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Economy and Rhetoric of Exchange in Early Modern Spain

  • Author(s): Ruiz, Eduardo German
  • Advisor(s): Navarrete, Ignacio
  • Bergmann, Emilie
  • et al.
Abstract

Economy and Rhetoric of Exchange in Early Modern Spain

by

Eduardo German Ruiz

Doctor of Philosophy in Hispanic Languages and Literature

University of California, Berkeley

Professor Ignacio Navarrete, Chair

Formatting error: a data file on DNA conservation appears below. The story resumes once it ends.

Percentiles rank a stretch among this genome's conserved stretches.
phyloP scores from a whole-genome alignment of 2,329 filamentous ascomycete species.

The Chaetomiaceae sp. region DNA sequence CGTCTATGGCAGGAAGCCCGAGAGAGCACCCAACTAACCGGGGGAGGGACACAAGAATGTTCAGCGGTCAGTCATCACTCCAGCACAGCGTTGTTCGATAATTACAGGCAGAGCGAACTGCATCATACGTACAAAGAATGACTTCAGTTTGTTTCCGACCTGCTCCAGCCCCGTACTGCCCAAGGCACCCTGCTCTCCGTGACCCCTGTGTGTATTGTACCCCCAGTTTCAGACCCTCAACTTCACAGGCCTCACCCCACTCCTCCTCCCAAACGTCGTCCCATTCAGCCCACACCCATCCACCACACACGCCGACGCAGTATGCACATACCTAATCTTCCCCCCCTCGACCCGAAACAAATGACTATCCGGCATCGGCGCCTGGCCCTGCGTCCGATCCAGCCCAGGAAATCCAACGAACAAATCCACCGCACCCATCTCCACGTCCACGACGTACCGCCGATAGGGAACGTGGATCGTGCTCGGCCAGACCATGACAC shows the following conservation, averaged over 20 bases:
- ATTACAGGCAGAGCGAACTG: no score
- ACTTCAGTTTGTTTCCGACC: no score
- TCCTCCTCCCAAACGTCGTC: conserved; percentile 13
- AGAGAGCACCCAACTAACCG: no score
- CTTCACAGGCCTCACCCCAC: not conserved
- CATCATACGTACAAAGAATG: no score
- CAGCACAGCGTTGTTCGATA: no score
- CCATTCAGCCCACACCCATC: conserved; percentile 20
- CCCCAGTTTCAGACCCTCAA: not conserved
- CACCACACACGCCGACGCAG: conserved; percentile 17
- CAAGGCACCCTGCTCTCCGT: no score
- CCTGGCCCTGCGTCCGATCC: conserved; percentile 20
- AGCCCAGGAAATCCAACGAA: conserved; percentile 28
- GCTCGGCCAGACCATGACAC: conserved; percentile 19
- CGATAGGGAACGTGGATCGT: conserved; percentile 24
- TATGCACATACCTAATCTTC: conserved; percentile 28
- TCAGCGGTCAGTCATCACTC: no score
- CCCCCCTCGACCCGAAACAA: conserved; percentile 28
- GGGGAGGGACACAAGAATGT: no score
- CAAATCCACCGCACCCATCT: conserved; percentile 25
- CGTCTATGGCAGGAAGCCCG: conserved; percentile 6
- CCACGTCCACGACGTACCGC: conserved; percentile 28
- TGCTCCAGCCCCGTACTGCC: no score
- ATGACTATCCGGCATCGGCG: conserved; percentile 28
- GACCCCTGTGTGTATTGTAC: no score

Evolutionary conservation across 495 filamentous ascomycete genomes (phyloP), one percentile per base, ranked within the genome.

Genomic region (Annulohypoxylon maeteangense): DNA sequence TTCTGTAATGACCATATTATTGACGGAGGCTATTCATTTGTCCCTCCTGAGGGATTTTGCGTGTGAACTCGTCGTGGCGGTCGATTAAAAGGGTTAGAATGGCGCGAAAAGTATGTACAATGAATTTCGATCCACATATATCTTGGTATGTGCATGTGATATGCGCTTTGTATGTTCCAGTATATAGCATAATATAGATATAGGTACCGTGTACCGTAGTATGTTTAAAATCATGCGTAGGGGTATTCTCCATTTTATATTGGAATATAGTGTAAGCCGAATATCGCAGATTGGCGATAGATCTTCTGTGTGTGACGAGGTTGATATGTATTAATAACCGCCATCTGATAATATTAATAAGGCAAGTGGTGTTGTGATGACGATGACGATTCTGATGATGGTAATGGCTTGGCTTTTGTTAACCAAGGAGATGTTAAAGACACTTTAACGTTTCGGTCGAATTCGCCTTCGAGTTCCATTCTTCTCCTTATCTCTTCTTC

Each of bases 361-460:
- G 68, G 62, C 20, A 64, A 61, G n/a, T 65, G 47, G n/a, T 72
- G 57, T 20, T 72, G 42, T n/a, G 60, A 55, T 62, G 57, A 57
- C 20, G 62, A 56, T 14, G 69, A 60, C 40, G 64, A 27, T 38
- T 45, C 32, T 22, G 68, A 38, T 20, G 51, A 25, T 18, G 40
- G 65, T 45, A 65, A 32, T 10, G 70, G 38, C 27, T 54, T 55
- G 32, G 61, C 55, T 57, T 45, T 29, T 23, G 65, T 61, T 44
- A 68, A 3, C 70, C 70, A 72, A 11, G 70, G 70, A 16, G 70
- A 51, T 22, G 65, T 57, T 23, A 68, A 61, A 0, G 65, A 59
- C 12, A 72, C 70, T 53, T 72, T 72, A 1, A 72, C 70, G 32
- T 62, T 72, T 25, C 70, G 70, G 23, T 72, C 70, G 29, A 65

In this dissertation I analyze four canonical works (Lazarillo de Tormes, La Vida es Sueño, "El Celoso Extremeño," and Heráclito Cristiano) with the goal of highlighting material-economic content and circumstantial connections that, taken together, come to shape selfhood and identity. I use the concept of sin or scarcity (lack) to argue that Lazarillo de Tormes grounds identity upon religious experience and material economy combined. In this process the church as institution depends on economic forces and pre-capitalistic profit motivations as well as rhetorical strategies to shape hegemonic narratives. Those strategies have economic and moral roots that, fused together through intimate exchanges, surround and determine the lacking selfhood represented by the title character. La Vida es Sueño begins with defective selfhoods, too. Segismundo and Rosaura must negotiate spatial reinsertions and organic reconstitutions through material and rhetorical exchanges that, in the end, also shape their identities. One of the rhetorical exchanges in Calderón's play adopts the form of an intertextuality, specifically a pretextuality that harks back to one of El Conde Lucanor's medieval examples, which is grounded upon the "material" notion of hunger and the related theme of the master-and-slave dynamic between an ignorant master and his wise servant. In the Cervantes tale of the jealous man this dynamic of mutual inscription undergoes a renewal via the capitalistic and colonial circumstance faced by Carrizales, the protagonist. First he has to escape his circumstance; then he has to undergo reinsertion in order to survive as a functioning but deeply troubled self. His project of a viable selfhood appears unachievable unless through the added space and agency of colonial alterity. Only in this way can the subject be fulfilled and hegemonic narrative reconstituted, even if an ultimate or potential downfall also dooms the protagonist. Hence the slave plays an essential role in the formation of hegemonic identity (represented by Carrizales). The slave, one of the incarnations of dominant discourse, occupies an interstitial space, which allows him to expose, undermine, and ultimately make available to discourse such transformative powers as are required for hegemonic continuation. Finally I study Francisco de Quevedo's metaphysical poetry in Heráclito Cristiano and trace there some of the colonial metaphors that, through their economic weight, pull the metaphysical content towards the sinner's physical suffering, manifested psychologically as a need for conversion and a keen awareness of grotesque death.

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